Not Sure where this is from“There is no reason we should not sing. Standing here, among all the broken pieces of what we expected, what we thought should have happened, the way it was supposed to be, here in the empty places of our lives, here in the shadow of our own mortality, looking out into the unseen tomorrow. There is no reason we should not sing, and keep singing, until the flowers start to grow, until the mind begins to clear, until the heart of a thousand children beats ever so much stronger, and the angels in far off heaven stop and smile, thinking? they are at it again, they are still singing, all will be well, as long as they can keep singing.”
David Lose on the Songs of Advent: Comments on the powerful songs in Luke (Advent 3, 2012)
Virgil Elizondo, in “Mother of the New Creation” notes that Guadalupe is part of an image-word that is experience through the beauty of flor y canto, fundamental symbols of the Nahuatal culture used to connote truth or the presence of the sacred. (118)
Goizueta in Caminemos con Jesus says about Guadalupe who “unveils the face of subjects who comprise the underside of history” that her face “is not only a sacramental sign of the past but also a sacramental sign of the present. She’s not only one of the indigenous but also one with the Latinas/Latinos.” (45)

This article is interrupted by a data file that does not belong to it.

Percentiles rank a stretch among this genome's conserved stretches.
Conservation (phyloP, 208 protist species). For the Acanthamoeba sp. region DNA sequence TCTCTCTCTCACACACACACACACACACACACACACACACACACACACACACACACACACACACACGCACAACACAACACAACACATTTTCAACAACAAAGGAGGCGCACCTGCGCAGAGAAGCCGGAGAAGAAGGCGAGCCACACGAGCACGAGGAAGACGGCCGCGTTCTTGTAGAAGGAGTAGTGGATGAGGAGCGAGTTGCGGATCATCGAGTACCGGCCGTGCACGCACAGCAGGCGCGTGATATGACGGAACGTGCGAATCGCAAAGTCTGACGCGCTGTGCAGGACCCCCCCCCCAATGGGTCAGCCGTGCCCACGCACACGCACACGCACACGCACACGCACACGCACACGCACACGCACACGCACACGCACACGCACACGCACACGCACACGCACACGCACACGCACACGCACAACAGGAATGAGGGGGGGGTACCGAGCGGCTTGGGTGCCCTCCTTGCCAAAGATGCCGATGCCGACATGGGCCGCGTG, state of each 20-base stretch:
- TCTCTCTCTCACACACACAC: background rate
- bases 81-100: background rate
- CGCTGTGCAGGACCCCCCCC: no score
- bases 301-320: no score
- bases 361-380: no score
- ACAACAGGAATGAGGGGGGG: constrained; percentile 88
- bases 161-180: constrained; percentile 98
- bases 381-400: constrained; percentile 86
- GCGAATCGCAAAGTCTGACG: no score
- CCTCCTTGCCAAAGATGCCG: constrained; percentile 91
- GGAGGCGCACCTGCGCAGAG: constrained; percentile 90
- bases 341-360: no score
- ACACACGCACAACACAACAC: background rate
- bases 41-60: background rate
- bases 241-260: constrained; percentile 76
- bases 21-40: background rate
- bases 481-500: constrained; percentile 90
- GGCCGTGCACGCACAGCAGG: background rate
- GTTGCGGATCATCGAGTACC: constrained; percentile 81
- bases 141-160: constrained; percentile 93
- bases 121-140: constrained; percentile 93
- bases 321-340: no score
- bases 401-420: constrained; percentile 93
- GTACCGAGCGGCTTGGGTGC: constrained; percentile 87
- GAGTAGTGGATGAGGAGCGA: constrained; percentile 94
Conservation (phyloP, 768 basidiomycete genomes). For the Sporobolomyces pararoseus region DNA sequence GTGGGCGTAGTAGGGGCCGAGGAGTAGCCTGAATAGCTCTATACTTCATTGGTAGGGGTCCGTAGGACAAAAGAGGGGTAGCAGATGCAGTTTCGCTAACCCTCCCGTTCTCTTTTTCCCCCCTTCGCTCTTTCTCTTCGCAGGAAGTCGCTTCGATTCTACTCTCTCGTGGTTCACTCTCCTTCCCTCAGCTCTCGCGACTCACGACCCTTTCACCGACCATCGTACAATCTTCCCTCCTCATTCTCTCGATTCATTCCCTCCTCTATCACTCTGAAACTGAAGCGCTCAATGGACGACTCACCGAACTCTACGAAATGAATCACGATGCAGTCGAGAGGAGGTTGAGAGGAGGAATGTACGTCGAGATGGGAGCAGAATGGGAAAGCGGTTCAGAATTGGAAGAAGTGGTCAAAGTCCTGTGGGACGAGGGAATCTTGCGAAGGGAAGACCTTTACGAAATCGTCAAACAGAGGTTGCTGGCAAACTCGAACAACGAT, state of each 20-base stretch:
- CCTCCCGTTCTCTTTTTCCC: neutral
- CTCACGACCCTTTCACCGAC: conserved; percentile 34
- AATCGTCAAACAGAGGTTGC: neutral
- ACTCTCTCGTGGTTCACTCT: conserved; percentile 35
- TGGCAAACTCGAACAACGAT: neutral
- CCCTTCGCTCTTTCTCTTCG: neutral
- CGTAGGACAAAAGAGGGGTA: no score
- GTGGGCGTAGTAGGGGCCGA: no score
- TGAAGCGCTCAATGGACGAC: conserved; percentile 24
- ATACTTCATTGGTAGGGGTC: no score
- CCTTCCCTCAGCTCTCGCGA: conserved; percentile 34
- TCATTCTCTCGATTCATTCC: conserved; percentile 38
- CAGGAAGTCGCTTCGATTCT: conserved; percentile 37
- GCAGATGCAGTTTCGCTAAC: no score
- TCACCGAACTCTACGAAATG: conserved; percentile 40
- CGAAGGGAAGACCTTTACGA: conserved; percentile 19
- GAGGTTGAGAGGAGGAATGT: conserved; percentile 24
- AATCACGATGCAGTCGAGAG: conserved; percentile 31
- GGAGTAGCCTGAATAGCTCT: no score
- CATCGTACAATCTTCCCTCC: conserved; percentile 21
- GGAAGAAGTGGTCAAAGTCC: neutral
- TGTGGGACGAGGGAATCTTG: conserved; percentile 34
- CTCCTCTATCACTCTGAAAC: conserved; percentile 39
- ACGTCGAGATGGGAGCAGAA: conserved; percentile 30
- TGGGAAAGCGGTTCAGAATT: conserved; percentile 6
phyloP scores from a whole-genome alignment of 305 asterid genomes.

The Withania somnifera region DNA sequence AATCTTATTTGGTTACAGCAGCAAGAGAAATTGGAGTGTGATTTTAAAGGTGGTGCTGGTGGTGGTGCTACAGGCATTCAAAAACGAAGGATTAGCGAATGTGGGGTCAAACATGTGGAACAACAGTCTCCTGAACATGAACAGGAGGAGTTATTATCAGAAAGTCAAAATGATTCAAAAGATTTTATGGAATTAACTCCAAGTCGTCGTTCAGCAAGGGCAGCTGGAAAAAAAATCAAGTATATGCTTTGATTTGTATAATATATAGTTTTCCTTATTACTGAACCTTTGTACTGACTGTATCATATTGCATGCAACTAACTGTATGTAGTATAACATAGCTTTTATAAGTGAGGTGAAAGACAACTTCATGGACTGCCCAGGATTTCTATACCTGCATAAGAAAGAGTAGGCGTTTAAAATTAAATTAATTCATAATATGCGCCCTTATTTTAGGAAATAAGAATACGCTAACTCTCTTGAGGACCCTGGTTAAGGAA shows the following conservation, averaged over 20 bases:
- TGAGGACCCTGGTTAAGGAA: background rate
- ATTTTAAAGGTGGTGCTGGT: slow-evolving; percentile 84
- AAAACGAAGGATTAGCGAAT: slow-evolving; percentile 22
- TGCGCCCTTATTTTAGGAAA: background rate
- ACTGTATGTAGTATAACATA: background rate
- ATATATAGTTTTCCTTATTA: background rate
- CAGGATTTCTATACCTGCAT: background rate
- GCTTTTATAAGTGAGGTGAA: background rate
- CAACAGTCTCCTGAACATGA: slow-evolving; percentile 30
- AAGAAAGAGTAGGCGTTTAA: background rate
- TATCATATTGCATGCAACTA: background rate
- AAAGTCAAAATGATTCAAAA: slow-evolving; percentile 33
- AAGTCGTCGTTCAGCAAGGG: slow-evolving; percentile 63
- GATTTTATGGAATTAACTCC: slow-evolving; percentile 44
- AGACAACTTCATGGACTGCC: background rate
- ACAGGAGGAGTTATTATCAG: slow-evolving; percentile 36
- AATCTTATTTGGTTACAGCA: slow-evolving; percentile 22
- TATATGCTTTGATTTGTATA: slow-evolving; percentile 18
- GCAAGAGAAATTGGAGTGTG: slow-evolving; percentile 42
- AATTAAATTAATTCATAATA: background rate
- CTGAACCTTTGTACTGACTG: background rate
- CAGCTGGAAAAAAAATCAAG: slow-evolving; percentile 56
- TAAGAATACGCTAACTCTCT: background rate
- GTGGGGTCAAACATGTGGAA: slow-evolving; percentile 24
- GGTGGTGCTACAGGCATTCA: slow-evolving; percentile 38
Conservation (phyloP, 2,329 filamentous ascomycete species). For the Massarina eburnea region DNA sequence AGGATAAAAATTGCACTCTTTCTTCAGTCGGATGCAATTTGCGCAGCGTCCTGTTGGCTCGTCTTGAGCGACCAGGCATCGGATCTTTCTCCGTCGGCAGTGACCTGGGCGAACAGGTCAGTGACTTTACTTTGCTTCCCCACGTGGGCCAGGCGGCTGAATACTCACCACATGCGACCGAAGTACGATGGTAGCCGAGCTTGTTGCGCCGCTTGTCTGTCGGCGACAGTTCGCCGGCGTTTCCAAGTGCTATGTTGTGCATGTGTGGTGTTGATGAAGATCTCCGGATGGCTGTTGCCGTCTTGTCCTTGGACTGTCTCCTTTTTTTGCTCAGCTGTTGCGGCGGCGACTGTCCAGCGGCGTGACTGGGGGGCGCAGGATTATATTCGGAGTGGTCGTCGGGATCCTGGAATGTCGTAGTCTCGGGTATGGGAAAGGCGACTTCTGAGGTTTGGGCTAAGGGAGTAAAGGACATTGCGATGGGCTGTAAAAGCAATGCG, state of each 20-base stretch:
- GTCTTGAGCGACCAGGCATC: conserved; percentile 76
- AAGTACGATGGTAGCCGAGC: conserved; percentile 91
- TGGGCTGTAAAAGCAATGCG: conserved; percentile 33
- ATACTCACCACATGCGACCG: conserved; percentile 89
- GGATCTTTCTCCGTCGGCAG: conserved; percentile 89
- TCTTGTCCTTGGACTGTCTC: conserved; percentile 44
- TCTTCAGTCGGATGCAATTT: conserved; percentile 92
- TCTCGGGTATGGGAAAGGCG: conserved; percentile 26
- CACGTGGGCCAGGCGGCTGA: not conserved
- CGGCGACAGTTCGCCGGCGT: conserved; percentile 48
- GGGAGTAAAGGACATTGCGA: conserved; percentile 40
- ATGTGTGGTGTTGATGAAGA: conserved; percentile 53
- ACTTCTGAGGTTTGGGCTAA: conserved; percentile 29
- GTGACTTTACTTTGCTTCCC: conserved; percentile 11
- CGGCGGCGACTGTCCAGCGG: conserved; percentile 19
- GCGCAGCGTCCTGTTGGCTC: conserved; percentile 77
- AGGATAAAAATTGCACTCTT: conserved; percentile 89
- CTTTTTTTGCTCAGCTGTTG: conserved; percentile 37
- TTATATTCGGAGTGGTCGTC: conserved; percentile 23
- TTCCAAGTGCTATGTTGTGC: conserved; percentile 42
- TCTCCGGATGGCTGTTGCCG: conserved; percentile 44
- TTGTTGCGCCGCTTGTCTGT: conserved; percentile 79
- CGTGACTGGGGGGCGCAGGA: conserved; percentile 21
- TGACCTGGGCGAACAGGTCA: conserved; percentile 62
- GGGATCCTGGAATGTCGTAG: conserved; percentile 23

Protestant theologian Maxwell Johnson in American Magnificat: Protestants on Mary of Guadalupe tells the story of the December day when a Latino pizza man came to his house. It was Advent and on his front door, Johnson had draped a banner of Guadalupe. As he was leaving, that young delivery man nodded to the banner and said, “It’s beautiful.” Then he added, “She’s my mom.” (3)
Those who love her call her, “La Virgen Morenita” (our dear dark virgin)
Guadalupe comes proclaiming Good News to a people whose world was quickly being destroyed (Eduardo Fernandez, S.J.)
An Aztec poet writes, “We are crushed to the ground; we lie in ruins.”
Fernandez talks about a “Crazy God who turns everything upside down raising up the lowly and putting down the mighty”
He goes on to talk about the people who hold Guadalupe most dear, the people whom she comforts–“the little people of God, those who go unseen, the garment workers, immigrants”
Guadalupe spoke in the language of the conquered and sought a temple built so she could “communicate all her love, compassion, help and defense to all the inhabitants of this land…to hear their lamentations and remedy their miseries, pain and suffering.”
Elizondo sees Guadalupe as “the beginning of a new creation, the mother of a new humanity and the manifestation of the femininity of God–a figure offering unlimited possibilities for creative and liberating reflection”( xi)
“all persons are called to conversion from that which imprisons them and robs them of the fullness of life; from that which enslaves them and keeps them from being children of God; from that which blinds them from appreciating themselves and others as God appreciates them.” (86)
“at Teypeyac the church is called to a deep metanoia…to a sinless surrender to the warp of God, who continues to come through the poor and the simple, who are hurting and crying, the crucified and the dying.” (97)
“according to the Guadalupen vision, truth exists in the relational, the interconnectedness, the beautiful and the melodic…flor y canto” (116)